CONTINUOUS WAVE (CW) RADAR
A continuous radar transmission from the antenna requires that classic CW radars have two antennas, one for transmission and one for reception. Since a continuous transmission results in a continuous echo signal, it is impossible to tell what part of the echo is associated with any particular part of the transmission. This makes conventional range determination (based on timing) impossible. However, the simple application of the Doppler principle provides a means for a CW radar to track a target. The Doppler principle deals with the fact that a radar return from a moving target will be shifted in frequency by an amount proportional to its radial velocity relative to the radar site. Using the difference in frequency from the transmitted signal to the received signal, a CW radar can separate the target return from clutter, based on a change in frequency. This type of radar is called CW Doppler radar.
In simple CW Doppler radar, the transmitter transmits a continuous signal at the radar's operating frequency. This signal is reflected by a moving target and travels back to the receiving antenna. The frequency of the reflected signal (fd) is the frequency change due to the Doppler effect. This target frequency is passed to the detector. The transmitted frequency (fo) is also fed to the detector as a reference. The detector notes the difference between the transmitted and received frequencies and passes this frequency to the Doppler filters. The Doppler filters only allow Doppler frequencies within a certain range to pass through. A filter is required for each Doppler frequency. The number of Doppler filters determines the number of targets that the radar can resolve in velocity. The output of each Doppler filter is amplified and passed to its own display. The display is normally an A scope.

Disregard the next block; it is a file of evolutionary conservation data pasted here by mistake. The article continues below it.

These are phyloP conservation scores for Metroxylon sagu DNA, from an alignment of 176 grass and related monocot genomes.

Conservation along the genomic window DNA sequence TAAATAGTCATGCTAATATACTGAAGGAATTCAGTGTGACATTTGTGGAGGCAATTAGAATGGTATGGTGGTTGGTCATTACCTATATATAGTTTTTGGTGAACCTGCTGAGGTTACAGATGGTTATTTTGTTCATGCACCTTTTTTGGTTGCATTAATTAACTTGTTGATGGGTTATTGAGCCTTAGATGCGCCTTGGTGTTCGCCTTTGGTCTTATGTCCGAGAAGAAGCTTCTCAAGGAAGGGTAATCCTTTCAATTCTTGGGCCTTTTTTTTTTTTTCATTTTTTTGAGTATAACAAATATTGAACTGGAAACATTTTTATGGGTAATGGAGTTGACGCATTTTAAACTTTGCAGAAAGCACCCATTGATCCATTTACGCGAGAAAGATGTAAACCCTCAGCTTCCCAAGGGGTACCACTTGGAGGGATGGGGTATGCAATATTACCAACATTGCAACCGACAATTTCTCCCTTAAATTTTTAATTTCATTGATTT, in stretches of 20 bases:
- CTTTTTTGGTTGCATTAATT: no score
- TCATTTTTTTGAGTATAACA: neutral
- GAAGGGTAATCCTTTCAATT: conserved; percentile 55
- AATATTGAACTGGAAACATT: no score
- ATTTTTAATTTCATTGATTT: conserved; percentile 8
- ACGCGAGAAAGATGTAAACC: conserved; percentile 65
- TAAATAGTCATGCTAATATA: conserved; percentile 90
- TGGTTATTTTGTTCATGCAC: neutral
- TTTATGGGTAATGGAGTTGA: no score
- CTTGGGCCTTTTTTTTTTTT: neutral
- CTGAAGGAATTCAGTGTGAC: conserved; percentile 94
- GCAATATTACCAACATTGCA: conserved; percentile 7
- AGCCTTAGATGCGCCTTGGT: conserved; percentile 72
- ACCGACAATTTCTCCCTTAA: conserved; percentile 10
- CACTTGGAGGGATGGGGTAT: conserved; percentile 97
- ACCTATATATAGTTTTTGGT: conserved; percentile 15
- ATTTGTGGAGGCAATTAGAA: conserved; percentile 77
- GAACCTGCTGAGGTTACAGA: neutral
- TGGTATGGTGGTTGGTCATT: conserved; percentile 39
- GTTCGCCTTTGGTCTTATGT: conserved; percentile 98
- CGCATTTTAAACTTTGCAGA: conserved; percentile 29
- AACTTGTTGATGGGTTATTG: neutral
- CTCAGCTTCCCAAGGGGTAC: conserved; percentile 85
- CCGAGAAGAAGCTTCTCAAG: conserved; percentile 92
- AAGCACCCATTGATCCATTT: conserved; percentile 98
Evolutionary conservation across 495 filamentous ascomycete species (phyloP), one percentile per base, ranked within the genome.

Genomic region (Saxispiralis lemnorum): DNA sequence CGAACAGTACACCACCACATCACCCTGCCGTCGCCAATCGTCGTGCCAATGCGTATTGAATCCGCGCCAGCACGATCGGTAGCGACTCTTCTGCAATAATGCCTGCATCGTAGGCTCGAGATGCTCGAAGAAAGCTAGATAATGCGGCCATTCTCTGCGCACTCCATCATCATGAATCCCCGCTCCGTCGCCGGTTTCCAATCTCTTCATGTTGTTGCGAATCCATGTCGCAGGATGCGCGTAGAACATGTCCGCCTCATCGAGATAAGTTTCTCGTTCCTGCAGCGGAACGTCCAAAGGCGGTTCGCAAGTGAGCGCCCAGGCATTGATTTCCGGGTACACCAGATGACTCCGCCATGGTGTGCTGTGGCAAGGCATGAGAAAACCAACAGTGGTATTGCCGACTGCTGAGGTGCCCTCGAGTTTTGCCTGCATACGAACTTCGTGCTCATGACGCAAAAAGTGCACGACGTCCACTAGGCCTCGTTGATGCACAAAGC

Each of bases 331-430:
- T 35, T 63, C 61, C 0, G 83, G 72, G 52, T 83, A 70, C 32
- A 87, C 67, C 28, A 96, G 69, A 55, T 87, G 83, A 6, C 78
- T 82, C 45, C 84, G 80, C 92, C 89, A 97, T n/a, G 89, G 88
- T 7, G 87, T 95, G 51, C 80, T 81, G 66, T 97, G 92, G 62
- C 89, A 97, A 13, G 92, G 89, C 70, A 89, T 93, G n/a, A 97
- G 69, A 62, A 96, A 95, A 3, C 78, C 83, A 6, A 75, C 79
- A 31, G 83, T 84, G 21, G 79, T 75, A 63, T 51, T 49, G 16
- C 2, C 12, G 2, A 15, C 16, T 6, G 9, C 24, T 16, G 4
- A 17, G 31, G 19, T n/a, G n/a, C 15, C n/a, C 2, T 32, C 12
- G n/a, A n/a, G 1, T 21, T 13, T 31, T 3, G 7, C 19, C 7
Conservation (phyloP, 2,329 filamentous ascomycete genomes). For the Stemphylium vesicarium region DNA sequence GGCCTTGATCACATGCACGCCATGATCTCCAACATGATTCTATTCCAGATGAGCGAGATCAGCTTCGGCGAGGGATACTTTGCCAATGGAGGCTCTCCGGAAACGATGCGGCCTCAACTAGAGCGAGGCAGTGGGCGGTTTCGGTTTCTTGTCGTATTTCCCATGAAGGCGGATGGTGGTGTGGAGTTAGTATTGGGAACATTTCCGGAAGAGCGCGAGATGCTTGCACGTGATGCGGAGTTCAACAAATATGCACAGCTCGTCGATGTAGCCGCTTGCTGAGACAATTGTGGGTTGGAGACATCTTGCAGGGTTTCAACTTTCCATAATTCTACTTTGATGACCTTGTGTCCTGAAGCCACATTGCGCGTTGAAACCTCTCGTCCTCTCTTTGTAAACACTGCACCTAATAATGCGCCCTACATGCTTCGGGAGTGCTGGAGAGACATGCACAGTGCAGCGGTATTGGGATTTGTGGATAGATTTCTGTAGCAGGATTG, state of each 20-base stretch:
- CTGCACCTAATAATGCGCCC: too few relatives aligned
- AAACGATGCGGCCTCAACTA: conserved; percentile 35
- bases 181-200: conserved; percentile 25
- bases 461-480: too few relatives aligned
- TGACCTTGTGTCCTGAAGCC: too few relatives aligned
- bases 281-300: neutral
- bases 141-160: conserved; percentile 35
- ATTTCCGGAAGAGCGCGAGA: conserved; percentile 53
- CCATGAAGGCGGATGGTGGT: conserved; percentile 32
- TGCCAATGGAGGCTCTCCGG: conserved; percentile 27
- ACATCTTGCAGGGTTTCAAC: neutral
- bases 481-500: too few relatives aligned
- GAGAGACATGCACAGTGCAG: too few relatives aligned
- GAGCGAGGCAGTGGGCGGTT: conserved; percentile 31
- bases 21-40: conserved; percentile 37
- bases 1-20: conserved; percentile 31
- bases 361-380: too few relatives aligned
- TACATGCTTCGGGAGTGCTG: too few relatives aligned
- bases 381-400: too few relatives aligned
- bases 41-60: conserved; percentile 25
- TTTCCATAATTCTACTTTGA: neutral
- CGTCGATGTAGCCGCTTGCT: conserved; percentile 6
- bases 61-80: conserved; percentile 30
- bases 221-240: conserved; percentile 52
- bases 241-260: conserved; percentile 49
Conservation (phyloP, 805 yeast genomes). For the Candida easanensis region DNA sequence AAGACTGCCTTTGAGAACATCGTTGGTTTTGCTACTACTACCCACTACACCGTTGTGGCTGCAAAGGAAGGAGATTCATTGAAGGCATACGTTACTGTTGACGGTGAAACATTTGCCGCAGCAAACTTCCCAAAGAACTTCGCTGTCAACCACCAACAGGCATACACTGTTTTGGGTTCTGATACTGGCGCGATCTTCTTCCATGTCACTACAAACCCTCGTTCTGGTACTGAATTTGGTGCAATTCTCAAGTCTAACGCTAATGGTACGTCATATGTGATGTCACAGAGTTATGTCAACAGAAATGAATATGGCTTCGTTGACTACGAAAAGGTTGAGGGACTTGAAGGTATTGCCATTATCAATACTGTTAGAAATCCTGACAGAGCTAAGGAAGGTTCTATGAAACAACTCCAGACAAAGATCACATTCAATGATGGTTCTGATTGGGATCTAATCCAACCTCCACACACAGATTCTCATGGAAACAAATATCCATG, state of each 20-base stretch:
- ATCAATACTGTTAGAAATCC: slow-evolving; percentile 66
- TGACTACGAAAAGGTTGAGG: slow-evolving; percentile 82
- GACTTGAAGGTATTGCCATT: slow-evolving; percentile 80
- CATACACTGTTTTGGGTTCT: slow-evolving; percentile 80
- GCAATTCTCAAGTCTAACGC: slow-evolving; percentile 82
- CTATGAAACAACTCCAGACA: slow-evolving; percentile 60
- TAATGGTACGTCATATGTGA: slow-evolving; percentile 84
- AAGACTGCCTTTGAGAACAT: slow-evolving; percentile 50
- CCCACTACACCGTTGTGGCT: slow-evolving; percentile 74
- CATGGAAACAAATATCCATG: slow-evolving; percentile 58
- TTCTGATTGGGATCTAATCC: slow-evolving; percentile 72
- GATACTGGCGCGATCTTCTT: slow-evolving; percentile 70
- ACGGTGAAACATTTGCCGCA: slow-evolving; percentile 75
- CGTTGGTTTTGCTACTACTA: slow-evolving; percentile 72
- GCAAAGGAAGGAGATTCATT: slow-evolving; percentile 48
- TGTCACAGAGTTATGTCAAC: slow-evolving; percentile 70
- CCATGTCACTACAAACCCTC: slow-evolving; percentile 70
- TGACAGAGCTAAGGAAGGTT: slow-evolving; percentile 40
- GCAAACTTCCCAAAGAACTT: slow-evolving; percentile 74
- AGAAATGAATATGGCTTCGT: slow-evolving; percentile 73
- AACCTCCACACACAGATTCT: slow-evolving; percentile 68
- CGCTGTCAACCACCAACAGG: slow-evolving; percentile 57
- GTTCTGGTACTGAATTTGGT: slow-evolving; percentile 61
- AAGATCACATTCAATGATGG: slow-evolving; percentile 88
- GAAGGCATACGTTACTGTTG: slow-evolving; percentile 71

PULSE DOPPLER RADAR
Pulse Doppler radars combine the advantages of both pulse and Doppler radar systems. Because the signal is pulsed, the radar can determine range, azimuth, and elevation, similar to conventional pulsed radar. A pulse Doppler radar can also compute overtake or rate of closure, relative to the radar system on a pulse-to-pulse basis. Pulse Doppler radars also use multiple PRFs to eliminate target eclipsing and for range determination in medium PRF. The beauty of a pulse Doppler radar is that it eliminates ground clutter and provides range, azimuth, and velocity resolution.